Halloween is considered one of the most important horror films of all time. It is said to have spawned the slasher genre, creating and perfecting many of the tropes still present in the subgenre today. Despite this popular opinion, John Carpenter’s 1978 modern horror classic is not actually nearly as important as given credit for. The film is worthwhile and certainly of some influence to horror that has superseded it; but it’s legend is vastly overrated and Halloween is far less groundbreaking than my fellow horror geeks like to believe.
Halloween is often credited for the creation of the final girl trope, a trope that is undeniably vital to the slasher subgenre. From Nightmare‘s Nancy Thompson to Scream‘s Sidney Prescott, most of the notable slasher franchises rely on the final girl. Without a doubt, this trope is one of the most important parts of slasher films, but its origins predate Carpenter’s seminal work of blood drenched Samhain celebration.
The Final Girl
Two slasher films from 1974, which is 4 years prior to Halloween, prominently featured final girls. In Tobe Hooper’s sleazy slashploitation classic, Sally Hardesty (Marilyn Burns) is a final girl. The classic poster-worthy shot of Gunnar Hanson’s Leatherface swinging around his chainsaw occurs as Sally hops in the back of a pickup truck and gets away from him. Sally’s biggest strength is her will to survive. This is the defining characteristic of what the final girl has become; will and determination eventually win out when the final girl either gets away or exacts he final revenge. This is exactly who Sally is in The Texas Chain Saw Massacre and, in turn, also exactly who Laurie Strode becomes in Halloween.
Black Christmas, also from 1974, establishes the final girl trope alongside TCM. Jess Bradford (Olivia Hussey) defends herself and actually bashes in the killer’s head. The fact that the film ends with a twist that asserts that she actually bashed in the wrong head is irrelevant in the establishing of her as a strong willed final girl. However, the ending also does present another trope seen in horror films moving forward from this time, the twist ending wherein the killer isn’t actually dead. Incidentally, this is another trope utilized by Carpenter in Halloween a few years later.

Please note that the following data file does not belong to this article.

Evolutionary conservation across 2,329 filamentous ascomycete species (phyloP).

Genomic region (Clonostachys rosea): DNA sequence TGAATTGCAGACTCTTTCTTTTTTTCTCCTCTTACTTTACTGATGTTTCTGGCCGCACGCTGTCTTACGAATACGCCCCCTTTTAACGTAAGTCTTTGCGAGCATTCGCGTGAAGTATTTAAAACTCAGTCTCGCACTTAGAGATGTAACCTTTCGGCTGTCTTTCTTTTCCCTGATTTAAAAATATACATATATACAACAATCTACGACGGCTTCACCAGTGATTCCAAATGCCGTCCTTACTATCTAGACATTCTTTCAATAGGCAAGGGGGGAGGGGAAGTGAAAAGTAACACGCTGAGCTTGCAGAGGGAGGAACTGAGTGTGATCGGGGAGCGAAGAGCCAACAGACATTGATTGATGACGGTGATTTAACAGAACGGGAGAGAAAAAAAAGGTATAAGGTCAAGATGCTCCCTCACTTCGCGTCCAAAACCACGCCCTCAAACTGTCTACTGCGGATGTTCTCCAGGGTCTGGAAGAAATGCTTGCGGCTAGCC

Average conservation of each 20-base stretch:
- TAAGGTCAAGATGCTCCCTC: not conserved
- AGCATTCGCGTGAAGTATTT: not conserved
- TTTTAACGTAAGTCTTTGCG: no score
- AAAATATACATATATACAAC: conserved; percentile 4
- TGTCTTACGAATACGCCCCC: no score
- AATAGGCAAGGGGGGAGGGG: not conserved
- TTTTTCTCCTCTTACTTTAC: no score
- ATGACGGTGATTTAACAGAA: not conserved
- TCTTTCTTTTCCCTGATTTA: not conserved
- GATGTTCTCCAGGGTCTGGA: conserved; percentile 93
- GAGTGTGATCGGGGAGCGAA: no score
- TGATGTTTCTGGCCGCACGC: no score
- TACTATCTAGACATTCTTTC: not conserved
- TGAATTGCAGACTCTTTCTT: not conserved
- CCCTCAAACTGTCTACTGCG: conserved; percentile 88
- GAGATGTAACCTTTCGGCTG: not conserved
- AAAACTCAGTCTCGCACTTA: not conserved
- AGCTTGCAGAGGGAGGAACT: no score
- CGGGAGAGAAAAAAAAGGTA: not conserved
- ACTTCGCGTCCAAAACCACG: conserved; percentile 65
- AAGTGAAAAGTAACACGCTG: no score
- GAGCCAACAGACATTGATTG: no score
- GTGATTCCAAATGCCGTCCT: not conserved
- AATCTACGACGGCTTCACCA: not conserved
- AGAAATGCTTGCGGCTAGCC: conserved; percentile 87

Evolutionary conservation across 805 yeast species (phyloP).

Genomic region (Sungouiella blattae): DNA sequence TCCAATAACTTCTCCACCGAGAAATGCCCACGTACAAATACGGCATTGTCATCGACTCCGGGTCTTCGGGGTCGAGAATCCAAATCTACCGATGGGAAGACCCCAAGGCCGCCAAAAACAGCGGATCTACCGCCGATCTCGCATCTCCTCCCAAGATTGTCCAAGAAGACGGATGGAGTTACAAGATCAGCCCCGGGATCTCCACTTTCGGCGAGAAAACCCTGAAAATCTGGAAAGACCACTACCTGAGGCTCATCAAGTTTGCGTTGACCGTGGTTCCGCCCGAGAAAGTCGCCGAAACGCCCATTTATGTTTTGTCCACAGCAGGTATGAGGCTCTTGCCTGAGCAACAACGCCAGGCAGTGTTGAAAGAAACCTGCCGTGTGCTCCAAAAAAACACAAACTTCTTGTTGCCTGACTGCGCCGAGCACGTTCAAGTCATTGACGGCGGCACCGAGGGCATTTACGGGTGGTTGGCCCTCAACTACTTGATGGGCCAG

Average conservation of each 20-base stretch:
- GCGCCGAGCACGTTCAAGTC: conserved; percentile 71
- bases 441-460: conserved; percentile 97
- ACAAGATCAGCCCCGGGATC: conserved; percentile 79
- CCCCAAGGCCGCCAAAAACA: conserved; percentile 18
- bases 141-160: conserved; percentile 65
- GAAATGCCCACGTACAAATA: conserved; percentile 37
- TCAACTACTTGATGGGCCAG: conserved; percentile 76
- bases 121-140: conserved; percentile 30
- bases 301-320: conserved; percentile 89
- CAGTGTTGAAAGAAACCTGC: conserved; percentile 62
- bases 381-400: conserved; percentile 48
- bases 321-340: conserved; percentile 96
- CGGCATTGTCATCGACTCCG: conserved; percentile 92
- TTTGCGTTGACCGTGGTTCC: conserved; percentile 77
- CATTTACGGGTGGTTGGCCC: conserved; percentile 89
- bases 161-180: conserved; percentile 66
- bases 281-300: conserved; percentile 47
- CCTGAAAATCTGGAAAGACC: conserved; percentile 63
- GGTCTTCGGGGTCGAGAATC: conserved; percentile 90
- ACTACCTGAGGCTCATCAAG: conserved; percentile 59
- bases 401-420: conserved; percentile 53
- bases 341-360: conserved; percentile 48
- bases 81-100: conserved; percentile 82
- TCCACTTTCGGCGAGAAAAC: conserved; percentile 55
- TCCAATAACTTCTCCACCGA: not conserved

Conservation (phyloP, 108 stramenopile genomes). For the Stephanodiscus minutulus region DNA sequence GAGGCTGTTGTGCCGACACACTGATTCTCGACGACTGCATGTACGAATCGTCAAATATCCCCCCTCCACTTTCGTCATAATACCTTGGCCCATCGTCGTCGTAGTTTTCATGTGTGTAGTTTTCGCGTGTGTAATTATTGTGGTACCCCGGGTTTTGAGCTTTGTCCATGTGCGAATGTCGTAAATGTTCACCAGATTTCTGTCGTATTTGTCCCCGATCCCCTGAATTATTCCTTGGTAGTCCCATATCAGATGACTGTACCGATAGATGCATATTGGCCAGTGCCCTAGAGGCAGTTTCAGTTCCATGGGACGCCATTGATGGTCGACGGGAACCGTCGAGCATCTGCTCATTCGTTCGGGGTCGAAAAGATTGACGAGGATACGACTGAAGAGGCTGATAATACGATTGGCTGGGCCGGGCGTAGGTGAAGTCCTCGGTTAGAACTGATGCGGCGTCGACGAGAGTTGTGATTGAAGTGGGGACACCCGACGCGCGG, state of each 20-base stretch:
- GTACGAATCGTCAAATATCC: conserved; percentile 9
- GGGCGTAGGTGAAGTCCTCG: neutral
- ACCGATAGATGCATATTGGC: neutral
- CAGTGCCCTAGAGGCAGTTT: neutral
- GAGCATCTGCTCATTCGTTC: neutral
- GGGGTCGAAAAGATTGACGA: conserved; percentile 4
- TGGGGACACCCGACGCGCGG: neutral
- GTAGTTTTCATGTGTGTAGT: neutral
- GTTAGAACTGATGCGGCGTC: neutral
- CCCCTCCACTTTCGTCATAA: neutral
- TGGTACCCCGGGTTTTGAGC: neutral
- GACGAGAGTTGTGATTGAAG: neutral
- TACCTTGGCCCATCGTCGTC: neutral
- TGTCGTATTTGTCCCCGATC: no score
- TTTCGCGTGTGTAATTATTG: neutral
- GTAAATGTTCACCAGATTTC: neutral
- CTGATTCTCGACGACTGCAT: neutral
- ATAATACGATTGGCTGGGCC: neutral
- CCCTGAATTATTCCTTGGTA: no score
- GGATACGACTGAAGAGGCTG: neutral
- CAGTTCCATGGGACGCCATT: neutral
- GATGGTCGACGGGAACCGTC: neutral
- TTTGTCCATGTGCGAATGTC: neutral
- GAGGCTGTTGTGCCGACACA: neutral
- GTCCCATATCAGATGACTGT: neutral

By those who acknowledge that the trope predates the film, Halloween is still credited for adding a stronger woman in the final girl role than these previous films. Sally needed help from a truck driver to get away. Jess relied on the police for help in the end. Laurie is credited by many film historians and horror geeks for introducing a stronger, more feminist view of the final girl. However, she too relies on a man in the end, when Dr. Loomis appears and becomes her savior. Objectively, Jess actually presents as a stronger final girl in many ways, at least in comparison to Laurie in the first film. Jess refuses to let an unplanned pregnancy or pressure to drop out and get married derail her from living her life to the fullest; and, moreover, she fights her attacker back with at least as much fervor as Laurie does hers.
Perhaps an even stronger influence on the final girl trope is the non-slasher horror film, Alien. Sigourney Weaver’s Ellen Ripley is a quintessential final girl that demonstrates a stronger female presence than Laurie Strode, Jess Bradford, or Sally Hardesty. While her character is from a different horror subgenre than the others, her influence on the slasher subgenre is quite evident.
First Person POV